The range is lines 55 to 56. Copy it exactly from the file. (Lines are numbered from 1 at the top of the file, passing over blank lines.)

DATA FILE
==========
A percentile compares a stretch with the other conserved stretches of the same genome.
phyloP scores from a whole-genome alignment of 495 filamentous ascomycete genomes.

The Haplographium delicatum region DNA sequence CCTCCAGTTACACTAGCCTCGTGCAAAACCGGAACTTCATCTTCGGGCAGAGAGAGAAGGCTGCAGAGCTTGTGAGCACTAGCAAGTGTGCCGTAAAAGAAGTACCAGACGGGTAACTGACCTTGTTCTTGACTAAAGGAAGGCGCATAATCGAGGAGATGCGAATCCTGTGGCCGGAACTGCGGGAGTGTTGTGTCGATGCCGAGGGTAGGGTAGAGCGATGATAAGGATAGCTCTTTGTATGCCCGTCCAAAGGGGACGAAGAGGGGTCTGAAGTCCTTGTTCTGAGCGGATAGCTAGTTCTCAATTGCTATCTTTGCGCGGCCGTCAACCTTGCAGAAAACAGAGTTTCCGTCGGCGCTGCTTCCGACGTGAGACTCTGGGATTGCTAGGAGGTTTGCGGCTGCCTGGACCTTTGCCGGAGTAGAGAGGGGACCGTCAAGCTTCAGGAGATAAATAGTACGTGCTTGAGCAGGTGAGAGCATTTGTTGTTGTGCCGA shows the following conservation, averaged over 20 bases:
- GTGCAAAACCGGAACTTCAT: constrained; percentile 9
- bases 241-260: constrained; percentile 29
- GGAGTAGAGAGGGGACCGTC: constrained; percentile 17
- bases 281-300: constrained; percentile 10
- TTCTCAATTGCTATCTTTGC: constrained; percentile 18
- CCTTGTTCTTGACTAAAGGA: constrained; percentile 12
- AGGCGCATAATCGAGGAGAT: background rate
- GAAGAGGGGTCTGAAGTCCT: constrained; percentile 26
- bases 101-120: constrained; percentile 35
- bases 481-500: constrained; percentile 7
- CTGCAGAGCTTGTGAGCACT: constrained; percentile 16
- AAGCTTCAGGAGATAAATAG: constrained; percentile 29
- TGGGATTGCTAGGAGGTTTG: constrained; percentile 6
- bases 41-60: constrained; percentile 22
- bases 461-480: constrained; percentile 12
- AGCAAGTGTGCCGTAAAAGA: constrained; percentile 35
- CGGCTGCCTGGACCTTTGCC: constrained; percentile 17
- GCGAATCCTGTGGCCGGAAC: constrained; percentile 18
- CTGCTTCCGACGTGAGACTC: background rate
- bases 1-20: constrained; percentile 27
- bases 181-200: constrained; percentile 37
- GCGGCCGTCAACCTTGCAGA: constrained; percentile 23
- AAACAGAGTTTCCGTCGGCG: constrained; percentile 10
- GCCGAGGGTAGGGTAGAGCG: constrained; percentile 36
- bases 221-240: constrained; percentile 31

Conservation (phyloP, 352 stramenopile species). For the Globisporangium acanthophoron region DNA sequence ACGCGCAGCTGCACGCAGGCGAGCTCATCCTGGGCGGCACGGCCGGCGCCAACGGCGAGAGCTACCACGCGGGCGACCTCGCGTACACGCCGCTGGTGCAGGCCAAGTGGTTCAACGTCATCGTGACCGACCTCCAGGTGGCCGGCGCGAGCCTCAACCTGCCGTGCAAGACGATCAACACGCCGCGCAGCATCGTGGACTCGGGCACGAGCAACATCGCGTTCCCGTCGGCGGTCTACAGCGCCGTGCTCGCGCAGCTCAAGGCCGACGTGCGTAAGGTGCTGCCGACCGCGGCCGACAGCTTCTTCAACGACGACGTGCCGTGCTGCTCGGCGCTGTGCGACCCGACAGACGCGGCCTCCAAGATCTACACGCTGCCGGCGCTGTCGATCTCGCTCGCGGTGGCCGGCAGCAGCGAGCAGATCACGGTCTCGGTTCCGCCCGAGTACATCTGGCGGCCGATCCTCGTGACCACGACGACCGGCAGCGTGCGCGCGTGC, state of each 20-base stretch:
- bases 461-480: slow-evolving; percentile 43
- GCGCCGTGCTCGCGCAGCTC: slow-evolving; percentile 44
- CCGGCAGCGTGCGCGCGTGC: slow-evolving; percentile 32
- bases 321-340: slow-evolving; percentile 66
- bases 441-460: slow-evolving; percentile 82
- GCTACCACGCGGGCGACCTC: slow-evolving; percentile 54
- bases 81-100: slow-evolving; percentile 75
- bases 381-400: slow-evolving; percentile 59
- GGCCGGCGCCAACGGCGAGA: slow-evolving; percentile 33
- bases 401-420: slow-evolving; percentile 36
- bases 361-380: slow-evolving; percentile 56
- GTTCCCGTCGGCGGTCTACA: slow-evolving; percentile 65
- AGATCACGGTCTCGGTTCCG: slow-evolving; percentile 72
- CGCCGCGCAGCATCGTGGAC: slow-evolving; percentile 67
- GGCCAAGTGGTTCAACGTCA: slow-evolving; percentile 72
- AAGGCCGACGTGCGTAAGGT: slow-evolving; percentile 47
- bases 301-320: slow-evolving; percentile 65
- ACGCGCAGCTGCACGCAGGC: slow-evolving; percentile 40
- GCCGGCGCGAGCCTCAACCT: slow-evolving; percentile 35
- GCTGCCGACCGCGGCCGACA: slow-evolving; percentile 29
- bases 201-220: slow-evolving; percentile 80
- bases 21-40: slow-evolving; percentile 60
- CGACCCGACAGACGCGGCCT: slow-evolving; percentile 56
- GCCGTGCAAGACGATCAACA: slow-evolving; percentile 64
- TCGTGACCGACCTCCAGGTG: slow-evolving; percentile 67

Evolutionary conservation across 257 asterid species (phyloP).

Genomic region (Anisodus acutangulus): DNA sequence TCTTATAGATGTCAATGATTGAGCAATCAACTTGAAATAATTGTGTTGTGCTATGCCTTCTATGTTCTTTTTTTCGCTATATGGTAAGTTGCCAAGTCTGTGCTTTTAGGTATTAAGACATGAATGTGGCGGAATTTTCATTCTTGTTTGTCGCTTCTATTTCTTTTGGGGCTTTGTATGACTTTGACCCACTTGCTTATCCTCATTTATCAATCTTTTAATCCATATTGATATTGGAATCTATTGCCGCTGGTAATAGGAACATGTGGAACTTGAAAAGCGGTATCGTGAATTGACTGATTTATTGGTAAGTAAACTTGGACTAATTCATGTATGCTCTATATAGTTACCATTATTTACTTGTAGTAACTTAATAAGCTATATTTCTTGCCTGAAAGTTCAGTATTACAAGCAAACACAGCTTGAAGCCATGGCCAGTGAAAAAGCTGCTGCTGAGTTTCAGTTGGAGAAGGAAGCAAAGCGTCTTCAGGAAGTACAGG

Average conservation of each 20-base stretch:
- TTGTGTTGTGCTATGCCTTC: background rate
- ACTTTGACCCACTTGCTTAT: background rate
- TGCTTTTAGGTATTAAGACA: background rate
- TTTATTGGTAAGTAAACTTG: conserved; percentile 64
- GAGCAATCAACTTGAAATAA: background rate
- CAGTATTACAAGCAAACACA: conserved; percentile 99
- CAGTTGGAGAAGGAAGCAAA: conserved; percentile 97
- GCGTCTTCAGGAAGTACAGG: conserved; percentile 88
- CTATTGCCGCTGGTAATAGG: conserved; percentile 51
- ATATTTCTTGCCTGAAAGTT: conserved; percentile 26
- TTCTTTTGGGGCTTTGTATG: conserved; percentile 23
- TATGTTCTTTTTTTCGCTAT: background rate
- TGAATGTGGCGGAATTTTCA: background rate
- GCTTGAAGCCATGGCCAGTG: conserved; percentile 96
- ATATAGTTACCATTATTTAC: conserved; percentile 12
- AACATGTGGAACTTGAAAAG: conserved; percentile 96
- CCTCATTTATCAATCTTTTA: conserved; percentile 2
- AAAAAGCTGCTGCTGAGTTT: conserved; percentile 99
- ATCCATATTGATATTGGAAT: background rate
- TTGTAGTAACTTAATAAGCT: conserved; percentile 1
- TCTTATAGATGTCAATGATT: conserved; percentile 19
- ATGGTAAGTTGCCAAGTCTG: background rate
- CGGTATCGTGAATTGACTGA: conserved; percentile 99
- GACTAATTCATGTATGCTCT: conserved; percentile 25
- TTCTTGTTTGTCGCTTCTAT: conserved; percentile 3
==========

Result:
Evolutionary conservation across 257 asterid species (phyloP).

Genomic region (Anisodus acutangulus): DNA sequence TCTTATAGATGTCAATGATTGAGCAATCAACTTGAAATAATTGTGTTGTGCTATGCCTTCTATGTTCTTTTTTTCGCTATATGGTAAGTTGCCAAGTCTGTGCTTTTAGGTATTAAGACATGAATGTGGCGGAATTTTCATTCTTGTTTGTCGCTTCTATTTCTTTTGGGGCTTTGTATGACTTTGACCCACTTGCTTATCCTCATTTATCAATCTTTTAATCCATATTGATATTGGAATCTATTGCCGCTGGTAATAGGAACATGTGGAACTTGAAAAGCGGTATCGTGAATTGACTGATTTATTGGTAAGTAAACTTGGACTAATTCATGTATGCTCTATATAGTTACCATTATTTACTTGTAGTAACTTAATAAGCTATATTTCTTGCCTGAAAGTTCAGTATTACAAGCAAACACAGCTTGAAGCCATGGCCAGTGAAAAAGCTGCTGCTGAGTTTCAGTTGGAGAAGGAAGCAAAGCGTCTTCAGGAAGTACAGG